Today we have plenty of news coming from China. Below you will find details on the OnePlus Two, a Xiaomi laptop and China’s Gmail ban.
Details on the OnePlus Two have been filtering and we even have an expected release window, but the latest evidence seems to suggest the device may be coming sooner than expected. Retailer GeekBuying.com has listed the upcoming device already, pre-selling it for $538.19. Shipping date is also set for February 10th.
The listing even uncovers some specs, which are said to include a 5.5-inch 1080p display, a Qualcomm Snapdragon 805 processor, 3 GB of RAM, 64 GB of ROM and 16MP/5MP cameras, all powered by Android 4.4. There’s even an image included, but it just looks like a OnePlus One with a thinner bezel.
Opinion: This listing is a bit odd, so I will advice that you take it all with a grain of salt. The image doesn’t seem too legit, the price is a bit higher than expected and the release date is a bit off.
Xiaomi is entering every market it can, and the latest leak revolves around what could be the least expected device we could see from Xiaomi – a laptop. The Xiaomi Netbook looks just like a Macbook Air and comes with a very enticing 2999 Yuan (or about $481 USD) price point.
As always, specs are much more awesome than we would ask for with such price point. The laptop packs an Intel Haswell i7 processor, 2 x 8 GB (16 GB) of RAM and a 15-inch 1080p display. It’s expected to launch sometime in 2015.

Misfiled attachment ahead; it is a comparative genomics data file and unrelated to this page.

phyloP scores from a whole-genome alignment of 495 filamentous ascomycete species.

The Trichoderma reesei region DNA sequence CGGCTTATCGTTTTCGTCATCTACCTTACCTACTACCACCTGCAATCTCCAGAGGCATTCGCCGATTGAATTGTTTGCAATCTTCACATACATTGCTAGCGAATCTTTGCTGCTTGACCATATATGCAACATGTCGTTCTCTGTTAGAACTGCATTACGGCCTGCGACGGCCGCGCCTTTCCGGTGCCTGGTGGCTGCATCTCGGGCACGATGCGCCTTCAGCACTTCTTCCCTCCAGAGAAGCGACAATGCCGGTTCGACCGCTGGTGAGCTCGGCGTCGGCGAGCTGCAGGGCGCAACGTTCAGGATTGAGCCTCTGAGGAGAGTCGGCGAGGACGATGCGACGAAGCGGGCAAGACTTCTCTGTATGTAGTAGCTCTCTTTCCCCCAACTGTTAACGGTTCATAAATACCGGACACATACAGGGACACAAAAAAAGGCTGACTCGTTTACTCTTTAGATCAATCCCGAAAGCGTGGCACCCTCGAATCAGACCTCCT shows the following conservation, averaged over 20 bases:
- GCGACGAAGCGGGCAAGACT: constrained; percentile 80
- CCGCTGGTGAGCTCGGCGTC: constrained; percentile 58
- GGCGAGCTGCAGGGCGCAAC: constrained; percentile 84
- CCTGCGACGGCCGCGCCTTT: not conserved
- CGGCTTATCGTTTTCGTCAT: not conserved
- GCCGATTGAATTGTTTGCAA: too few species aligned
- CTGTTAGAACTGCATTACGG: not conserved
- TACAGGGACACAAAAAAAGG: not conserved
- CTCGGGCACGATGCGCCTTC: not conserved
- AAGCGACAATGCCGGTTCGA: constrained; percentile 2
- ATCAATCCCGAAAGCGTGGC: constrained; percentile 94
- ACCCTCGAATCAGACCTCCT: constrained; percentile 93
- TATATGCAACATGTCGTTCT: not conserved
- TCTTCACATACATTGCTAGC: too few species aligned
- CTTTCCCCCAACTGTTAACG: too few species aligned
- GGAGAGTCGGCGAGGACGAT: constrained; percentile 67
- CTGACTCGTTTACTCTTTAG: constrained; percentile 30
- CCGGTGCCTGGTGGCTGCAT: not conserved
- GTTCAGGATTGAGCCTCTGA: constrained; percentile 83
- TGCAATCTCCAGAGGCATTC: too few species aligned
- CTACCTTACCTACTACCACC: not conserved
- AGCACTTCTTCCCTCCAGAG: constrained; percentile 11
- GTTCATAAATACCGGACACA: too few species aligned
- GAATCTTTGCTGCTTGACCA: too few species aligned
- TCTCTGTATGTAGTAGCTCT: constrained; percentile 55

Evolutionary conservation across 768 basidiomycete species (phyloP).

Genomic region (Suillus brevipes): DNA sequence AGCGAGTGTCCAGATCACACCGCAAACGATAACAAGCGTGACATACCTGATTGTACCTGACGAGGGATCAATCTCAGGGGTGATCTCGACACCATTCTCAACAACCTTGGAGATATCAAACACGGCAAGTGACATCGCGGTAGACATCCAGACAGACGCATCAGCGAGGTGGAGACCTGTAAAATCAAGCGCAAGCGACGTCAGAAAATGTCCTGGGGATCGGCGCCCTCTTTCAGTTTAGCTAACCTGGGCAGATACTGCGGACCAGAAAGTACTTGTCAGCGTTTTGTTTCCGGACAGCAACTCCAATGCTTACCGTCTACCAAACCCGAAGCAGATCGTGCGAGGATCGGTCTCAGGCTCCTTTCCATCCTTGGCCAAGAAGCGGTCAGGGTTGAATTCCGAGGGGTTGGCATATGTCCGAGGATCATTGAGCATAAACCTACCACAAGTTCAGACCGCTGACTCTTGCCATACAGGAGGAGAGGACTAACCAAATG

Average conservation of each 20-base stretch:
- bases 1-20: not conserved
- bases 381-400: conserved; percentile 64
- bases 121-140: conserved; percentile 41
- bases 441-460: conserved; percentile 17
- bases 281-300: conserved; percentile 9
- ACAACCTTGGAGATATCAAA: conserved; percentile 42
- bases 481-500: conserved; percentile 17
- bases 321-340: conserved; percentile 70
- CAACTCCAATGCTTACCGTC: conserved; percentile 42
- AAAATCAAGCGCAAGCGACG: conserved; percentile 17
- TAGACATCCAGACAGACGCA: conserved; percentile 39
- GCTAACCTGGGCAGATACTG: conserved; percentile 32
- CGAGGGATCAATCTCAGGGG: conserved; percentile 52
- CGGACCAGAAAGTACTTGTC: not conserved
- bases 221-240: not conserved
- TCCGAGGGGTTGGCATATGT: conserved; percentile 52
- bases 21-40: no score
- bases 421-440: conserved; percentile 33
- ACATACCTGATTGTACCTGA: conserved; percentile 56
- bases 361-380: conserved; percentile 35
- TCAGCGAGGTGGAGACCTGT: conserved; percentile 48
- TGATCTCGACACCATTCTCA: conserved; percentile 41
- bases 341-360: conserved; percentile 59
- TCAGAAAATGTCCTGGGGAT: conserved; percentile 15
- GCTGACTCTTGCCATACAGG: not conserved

Opinion: To be honest, that price point is simply unbelievable for the specs you are getting. What is the catch? Well, the device will run a customized version of Linux. This could be awesome or horrible, depending on your preferences. But do remember Mac OSX is also based on Linux, maybe Xiaomi can do a good job with it.
Google and China haven’t had the best of relationships. The mentioned country continues trying to lower their dependency on Google’s services, with their latest venture showing a block on Gmail altogether.
This is followed by about 6 months of service interruptions and access issues, but the country saw a massive decline in usage on December 25th. And while China hasn’t made a statement on the matter, a Singapore-based Google spokesperson said there was nothing wrong on their end.
Opinion: VPN seems to be a working solution for this Gmail blackout, so at least there is a way to access your email. Those who need to stay in China for a good amount of time may want to use another service, though. At least until further notice.